Roth found that while such exchanges did occur occasionally, which proved their feasibility, they were extremely rare prior to 2004. The market lacked thickness, due to a lack of recordkeeping. Because potential donors were not patients, there was no official record indicating that they might be available for a kidney exchange.
In 2004, he and fellow economists Tayfun Sönmez and M. Utku Ünver coauthored a paper showing that the kidney exchange market would benefit from an official clearinghouse that included a computerized database of incompatible patient-donor pairs. In addition to direct exchanges, the paper described exchanges that included three- and four-way matches—as well as a system in which a donor could give a kidney to a stranger in exchange for the donor's loved one receiving high priority on the cadaver waiting list.
“We deal with much more complicated games than the game theory usually deals with.”
They sent the paper to several kidney surgeons. The medical director of the New England Organ Bank met with Roth to pursue the idea further. This led to the founding of the New England Program for Kidney Exchange, which culls data from 14 transplant centers in the New England area, allowing incompatible donor pairs to find possible exchanges. So far, the program has been responsible for 73 successful exchanges. (Hospitals elsewhere have followed suit. Nationally, in 2005 there were 27 reported transplants involving an exchange; in 2007, there were121 such transplants; and in 2009, 304.)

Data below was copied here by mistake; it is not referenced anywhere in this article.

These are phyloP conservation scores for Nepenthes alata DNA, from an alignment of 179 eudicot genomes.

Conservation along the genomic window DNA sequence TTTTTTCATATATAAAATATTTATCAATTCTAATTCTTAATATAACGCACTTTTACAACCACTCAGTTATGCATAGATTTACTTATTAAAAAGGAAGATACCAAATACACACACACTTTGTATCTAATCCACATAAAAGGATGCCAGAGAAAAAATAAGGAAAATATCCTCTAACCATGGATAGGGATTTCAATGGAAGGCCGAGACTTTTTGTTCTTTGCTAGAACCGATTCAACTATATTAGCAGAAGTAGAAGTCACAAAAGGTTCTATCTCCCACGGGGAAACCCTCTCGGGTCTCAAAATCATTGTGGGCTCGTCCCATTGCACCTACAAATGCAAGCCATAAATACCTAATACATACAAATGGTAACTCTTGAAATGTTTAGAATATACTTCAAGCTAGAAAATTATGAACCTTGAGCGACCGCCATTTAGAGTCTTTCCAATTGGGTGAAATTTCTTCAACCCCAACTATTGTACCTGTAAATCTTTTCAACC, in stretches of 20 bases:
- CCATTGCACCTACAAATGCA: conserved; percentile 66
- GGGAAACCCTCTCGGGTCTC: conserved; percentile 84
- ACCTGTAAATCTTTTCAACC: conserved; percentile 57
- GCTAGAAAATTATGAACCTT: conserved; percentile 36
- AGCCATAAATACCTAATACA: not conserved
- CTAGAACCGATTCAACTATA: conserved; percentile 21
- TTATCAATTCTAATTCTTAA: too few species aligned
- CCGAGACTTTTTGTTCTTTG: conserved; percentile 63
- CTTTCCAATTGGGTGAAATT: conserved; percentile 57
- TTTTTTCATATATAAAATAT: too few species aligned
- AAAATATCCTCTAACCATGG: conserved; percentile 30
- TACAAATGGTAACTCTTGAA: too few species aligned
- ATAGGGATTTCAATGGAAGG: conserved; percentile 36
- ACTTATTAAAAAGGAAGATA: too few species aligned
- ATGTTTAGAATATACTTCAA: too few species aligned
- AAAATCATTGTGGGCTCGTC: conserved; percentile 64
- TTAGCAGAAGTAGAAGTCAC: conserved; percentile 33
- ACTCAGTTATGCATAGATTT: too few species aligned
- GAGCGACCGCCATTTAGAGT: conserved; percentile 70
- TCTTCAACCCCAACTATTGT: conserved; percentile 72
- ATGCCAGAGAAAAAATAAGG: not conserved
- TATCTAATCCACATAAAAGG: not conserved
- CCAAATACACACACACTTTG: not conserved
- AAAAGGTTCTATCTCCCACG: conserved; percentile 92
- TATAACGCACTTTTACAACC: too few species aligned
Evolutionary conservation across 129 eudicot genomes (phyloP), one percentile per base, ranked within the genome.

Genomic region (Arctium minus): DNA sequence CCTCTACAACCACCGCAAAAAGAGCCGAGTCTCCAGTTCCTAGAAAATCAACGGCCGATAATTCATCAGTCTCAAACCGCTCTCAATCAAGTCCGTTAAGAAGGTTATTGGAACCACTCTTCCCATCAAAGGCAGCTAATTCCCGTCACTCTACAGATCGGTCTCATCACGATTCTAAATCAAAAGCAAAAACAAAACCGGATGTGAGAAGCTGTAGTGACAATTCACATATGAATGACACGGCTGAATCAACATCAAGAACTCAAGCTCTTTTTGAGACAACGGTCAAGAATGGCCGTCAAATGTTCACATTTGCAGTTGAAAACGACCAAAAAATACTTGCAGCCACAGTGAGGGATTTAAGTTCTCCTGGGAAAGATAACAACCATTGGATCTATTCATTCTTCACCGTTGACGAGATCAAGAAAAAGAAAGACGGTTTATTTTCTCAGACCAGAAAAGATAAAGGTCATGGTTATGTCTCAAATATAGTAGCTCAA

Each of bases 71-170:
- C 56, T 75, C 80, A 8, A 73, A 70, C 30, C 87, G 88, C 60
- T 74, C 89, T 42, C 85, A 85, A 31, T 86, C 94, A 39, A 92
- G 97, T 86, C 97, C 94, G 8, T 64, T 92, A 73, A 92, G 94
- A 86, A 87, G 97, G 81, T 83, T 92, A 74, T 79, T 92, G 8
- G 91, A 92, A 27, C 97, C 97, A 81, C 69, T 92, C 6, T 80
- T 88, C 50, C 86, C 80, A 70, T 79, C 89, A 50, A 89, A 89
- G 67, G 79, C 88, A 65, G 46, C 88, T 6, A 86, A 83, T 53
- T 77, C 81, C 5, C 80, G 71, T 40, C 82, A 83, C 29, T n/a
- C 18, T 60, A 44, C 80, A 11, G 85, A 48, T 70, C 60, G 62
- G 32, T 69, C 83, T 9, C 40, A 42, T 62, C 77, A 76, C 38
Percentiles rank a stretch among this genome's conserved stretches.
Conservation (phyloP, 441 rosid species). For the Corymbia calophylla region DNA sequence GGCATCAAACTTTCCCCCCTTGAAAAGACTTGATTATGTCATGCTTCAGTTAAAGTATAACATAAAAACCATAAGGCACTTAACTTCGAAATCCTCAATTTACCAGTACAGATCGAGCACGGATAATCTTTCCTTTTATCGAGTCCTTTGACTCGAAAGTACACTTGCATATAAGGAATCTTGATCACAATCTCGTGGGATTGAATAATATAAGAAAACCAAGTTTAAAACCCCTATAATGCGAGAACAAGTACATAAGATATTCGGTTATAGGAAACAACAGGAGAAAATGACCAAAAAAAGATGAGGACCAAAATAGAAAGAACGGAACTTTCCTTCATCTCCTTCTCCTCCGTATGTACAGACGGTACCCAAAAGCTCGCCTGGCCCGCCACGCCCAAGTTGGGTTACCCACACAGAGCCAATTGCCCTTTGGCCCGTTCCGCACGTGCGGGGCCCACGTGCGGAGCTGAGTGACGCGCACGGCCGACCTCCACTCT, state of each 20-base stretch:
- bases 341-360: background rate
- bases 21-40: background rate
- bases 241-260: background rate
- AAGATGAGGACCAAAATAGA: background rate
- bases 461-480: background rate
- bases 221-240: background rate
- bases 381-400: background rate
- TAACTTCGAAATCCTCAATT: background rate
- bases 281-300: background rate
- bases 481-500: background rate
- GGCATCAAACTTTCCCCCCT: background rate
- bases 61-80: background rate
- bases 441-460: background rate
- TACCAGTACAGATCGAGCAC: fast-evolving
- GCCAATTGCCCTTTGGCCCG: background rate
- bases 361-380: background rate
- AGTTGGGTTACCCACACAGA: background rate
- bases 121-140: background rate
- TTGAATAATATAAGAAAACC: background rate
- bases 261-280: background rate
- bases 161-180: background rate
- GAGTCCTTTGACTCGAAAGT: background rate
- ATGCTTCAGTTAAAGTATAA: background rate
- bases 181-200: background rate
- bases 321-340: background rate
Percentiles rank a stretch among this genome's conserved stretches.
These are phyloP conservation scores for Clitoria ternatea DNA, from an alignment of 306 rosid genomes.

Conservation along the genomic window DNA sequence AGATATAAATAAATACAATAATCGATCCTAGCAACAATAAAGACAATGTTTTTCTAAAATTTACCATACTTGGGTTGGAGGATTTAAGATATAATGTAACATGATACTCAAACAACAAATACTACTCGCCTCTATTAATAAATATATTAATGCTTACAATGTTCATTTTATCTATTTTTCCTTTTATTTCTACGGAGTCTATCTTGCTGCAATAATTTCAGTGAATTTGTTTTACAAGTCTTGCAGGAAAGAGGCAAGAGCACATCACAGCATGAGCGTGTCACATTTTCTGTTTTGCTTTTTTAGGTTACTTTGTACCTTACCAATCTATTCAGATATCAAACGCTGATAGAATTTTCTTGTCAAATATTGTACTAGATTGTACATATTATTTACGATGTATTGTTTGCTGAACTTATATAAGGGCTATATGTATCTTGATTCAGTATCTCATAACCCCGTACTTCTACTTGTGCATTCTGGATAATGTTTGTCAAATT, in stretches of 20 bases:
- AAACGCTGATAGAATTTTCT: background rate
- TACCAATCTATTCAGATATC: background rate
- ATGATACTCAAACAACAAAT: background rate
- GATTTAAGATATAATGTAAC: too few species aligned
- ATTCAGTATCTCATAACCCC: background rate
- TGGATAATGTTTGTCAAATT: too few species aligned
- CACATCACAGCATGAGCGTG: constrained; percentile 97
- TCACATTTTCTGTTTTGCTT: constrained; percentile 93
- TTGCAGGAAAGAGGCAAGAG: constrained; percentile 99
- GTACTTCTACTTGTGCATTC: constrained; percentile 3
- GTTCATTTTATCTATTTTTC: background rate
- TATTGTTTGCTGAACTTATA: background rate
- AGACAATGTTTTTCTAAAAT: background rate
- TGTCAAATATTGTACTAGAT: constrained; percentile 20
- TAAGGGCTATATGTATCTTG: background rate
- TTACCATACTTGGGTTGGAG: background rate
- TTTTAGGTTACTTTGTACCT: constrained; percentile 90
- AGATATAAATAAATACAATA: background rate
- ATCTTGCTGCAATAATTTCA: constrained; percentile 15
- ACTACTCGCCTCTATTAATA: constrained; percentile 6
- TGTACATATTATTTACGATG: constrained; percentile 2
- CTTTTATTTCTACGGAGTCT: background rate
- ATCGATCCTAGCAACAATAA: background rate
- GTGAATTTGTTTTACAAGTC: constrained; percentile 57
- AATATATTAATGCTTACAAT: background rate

"What would really help us have a thick market would be to have a well-organized national market," Roth says. "So far we're dealing with regional markets and trying to expand them."
When Roth and his colleagues were invited to improve the way New Yorkers are matched with high schools, they recognized a problem of market congestion. This is a common problem in markets where lots of parties are deciding whether to choose each other—first-year law firm jobs, for example, or competitive schools.
In New York City, public school students must apply to a high school of their choice, much as students in the rest of the country apply to private school. Each year, more than 90,000 students must be assigned to more than 500 high schools.
In the past, the system worked like this: The New York City Department of Education asked students to submit a ranked list of the five high schools they'd most like to attend, and the students would oblige. Next, the department would photocopy the list and send a copy to each of the five schools, which would then determine which students they wanted to accept, waitlist, or reject. Accepted students would decide whether to accept the schools back. Schools that still had vacancies could make a second round of offers and then a third. The process stopped after three rounds.
But there was a problem. The three rounds were not sufficient to assign every student to a school. Annually, while about 17,000 students would receive initial offers from multiple schools, about 50,000 received a single initial offer, and 30,000 were hastily shoved into schools that weren't on their choice list.
Administrators were well aware of where their schools ranked on each list, and some chose only those students who had ranked their school first. ("This meant you didn't really have five choices," Roth says.) Sometimes principals would withhold open slots, anticipating the chance to make late offers to high-achieving students who didn't like their initial assignments.